General Motors' decision to cancel the Chevrolet Bolt had to have been one of the more perplexing moves from an automaker that has struggled across the board to deliver any electric vehicles in volume. Sure, the Bolt's hardware was outdated it's believed GM never made them profitably, but the Bolt's massive sales success this year alone made its execution hard to justify. That's probably why the General walked this decision back so quickly, announcing a new, still-affordable Bolt soon after

Now we know that the next Bolt might be built in Fairfax, Kansas, and not Michigan's Orion Assembly where it's currently made. That's what Reuters inferred after digging through the United Auto Workers' tentative agreement with GM, which was posted on the UAW's website over the weekend as the auto industry strikes draw to a close.  

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A summary document for GM's hourly workers includes some details on investments the union secured during negotiations, including $391 million for a "future electric vehicle" at Fairfax Assembly in Kansas. That plant currently makes the Cadillac XT4 and Chevrolet Malibu (yes, GM still makes the Malibu.) And while the UAW document doesn't say which EV could be built there, sources who spoke to Reuters said it could be the next Bolt.

"GM is considering whether to build a lower-cost version of the Bolt electric utility vehicle at the Fairfax plant in 2025 and the premium EVs for Cadillac and Chevy — including a pure electric performance model with the Corvette name — in Lansing beginning in 2027, according to sources familiar with the automaker’s thinking, who asked not to be identified," the story says. 

All of that is notable for several reasons. For one, until this announcement, the future of the Fairfax Assembly plant – which employs more than 2,000 people – was said to be unclear, especially with the Malibu not exactly printing money these days. And during the worst of the pandemic-related chip shortage, it was idled more than just about any other plant in America. Now, that plant and its workers have a shot at building the next Bolt, which could be a popular, volume-selling EV if GM can pull it off.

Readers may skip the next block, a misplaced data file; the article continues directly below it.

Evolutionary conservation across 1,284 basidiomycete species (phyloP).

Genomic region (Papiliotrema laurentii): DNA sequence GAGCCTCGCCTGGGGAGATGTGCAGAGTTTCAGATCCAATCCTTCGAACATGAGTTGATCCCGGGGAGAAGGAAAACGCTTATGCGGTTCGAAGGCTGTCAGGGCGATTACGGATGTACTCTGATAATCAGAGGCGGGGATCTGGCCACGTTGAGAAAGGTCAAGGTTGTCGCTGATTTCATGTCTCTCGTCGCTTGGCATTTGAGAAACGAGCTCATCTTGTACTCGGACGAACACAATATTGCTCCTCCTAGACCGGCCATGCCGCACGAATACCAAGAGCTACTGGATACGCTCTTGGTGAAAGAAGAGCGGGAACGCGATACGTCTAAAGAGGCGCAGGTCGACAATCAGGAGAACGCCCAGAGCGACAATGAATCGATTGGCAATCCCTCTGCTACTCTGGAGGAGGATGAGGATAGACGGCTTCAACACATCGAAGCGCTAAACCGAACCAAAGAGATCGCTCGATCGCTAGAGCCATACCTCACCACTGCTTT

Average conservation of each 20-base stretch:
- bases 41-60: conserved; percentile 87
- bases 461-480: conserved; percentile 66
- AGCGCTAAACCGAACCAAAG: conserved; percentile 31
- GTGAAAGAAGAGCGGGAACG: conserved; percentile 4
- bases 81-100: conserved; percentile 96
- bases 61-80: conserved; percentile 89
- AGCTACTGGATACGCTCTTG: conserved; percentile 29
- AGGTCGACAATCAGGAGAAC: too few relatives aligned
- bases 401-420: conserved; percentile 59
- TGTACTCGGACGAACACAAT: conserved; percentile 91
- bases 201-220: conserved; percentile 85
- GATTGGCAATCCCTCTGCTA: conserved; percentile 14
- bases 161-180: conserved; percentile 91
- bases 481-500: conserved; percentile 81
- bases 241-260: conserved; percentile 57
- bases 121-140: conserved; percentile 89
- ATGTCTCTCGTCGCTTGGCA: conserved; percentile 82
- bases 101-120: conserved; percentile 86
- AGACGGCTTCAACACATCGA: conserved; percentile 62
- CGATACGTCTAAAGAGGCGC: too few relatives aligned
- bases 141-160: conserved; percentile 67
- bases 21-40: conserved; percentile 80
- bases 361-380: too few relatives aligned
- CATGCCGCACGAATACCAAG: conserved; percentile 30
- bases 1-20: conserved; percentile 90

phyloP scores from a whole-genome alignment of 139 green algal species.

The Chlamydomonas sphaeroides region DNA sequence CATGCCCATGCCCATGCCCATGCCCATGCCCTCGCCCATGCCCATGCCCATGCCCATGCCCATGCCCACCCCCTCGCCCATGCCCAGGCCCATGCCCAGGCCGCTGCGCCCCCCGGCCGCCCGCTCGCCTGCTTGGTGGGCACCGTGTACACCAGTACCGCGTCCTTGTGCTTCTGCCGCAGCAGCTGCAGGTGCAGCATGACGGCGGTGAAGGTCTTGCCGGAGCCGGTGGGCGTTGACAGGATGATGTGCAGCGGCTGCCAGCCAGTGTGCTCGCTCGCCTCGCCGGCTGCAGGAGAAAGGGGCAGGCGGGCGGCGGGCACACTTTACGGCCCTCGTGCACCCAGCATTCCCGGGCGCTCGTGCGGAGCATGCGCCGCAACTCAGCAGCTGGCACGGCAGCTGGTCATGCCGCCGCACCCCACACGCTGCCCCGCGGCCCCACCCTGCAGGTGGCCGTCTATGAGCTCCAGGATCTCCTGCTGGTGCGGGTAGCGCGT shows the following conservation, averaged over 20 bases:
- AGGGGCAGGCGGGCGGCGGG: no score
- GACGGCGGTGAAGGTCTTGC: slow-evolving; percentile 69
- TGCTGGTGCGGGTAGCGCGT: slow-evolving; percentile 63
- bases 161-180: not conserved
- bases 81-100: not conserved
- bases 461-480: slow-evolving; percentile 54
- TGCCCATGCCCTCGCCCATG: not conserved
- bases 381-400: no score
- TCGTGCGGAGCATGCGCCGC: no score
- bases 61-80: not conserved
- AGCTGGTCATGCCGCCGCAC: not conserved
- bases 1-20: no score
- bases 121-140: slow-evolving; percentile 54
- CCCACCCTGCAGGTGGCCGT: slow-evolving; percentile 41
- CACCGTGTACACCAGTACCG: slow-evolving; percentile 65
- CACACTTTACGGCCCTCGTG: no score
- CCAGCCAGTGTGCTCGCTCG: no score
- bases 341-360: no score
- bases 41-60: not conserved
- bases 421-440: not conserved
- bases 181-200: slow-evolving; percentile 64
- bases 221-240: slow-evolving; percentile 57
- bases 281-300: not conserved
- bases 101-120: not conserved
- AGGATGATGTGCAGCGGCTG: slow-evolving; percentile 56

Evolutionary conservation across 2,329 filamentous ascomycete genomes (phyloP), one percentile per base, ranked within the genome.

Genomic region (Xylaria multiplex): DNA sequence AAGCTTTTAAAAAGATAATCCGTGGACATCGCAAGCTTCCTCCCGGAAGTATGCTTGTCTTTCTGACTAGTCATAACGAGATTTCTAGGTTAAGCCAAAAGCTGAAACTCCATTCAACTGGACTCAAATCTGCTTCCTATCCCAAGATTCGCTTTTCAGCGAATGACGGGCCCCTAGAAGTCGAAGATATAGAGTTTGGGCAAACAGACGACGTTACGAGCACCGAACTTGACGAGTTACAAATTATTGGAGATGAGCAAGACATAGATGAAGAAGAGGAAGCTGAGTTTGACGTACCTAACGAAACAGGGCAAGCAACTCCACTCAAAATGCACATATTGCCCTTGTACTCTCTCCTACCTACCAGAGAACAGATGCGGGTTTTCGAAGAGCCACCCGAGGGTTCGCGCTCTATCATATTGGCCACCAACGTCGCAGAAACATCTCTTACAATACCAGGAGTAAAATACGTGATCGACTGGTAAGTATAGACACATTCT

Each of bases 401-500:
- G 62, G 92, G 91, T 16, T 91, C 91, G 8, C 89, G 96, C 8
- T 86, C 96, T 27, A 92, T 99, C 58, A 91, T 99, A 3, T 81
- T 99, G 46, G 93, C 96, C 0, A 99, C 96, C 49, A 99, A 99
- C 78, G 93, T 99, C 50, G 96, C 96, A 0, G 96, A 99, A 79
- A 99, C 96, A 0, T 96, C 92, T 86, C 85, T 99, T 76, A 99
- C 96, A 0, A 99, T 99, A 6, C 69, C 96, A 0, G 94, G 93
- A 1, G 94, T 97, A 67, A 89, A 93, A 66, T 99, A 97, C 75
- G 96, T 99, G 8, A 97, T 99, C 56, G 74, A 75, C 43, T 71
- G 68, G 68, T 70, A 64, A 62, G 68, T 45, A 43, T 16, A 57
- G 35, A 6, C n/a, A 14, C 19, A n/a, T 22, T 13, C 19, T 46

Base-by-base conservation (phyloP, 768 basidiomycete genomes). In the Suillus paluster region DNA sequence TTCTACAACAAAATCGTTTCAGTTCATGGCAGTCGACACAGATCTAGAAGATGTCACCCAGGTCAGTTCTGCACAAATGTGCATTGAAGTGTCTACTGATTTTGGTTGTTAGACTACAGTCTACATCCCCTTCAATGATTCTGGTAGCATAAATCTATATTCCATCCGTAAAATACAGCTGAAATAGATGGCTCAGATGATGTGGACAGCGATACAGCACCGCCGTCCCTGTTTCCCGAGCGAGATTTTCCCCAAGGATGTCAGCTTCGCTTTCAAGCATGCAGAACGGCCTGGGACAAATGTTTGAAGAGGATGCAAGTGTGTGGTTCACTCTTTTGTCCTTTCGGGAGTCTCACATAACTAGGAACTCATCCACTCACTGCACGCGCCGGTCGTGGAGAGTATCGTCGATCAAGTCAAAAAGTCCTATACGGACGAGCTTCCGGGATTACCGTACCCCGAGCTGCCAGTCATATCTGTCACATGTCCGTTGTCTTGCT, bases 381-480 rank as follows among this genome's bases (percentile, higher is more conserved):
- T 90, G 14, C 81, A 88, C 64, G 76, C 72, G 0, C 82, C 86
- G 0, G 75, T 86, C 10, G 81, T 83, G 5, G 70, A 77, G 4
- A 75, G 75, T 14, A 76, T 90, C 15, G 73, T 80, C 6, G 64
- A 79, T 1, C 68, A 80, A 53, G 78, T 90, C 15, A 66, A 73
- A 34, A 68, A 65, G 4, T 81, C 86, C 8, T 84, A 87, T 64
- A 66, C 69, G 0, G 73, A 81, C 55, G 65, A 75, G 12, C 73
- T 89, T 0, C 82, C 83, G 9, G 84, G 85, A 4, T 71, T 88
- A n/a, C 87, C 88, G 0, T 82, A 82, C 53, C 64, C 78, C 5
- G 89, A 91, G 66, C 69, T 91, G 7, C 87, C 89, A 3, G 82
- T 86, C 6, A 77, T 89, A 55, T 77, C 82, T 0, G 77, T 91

Second, this is yet another mention of a long-rumored all-electric Corvette, even if it's just one car or several cars that carry the Corvette branding. And that "pure electric performance model" would be the first "Corvette" to be built in a plant other than the iconic Bowling Green, Kentucky factory since the early 1980s. Meanwhile, GM has not officially confirmed where it plans to make any of these vehicles. 

Of course, as that Reuters story notes, plant investments guaranteed by UAW contracts are one thing. But concrete plans on what to build there can shift. Recently, GM has struggled to mass-produce its new Ultium EVs, leading the automaker to scale back its electric plans and investments. Investors seem doubtful about EVs after a few rough quarters, although that may have more to do with GM's ability to make them rather than electric cars as a concept. 

Regardless, this development could be seen as yet another win for the UAW – not to mention the incentives for U.S. EV production made possible by the Inflation Reduction Act. In addition to securing an electric future for at least one troubled plant, the UAW also managed to get the Ultium battery plant workers covered under the union agreement too. Whether or not the electric future would be driven by union labor was a key question amid the historic UAW strikes; more and more, that matter seems to be settled.

Now it's up to GM to actually make these EVs and get them onto dealer lots in volume. 

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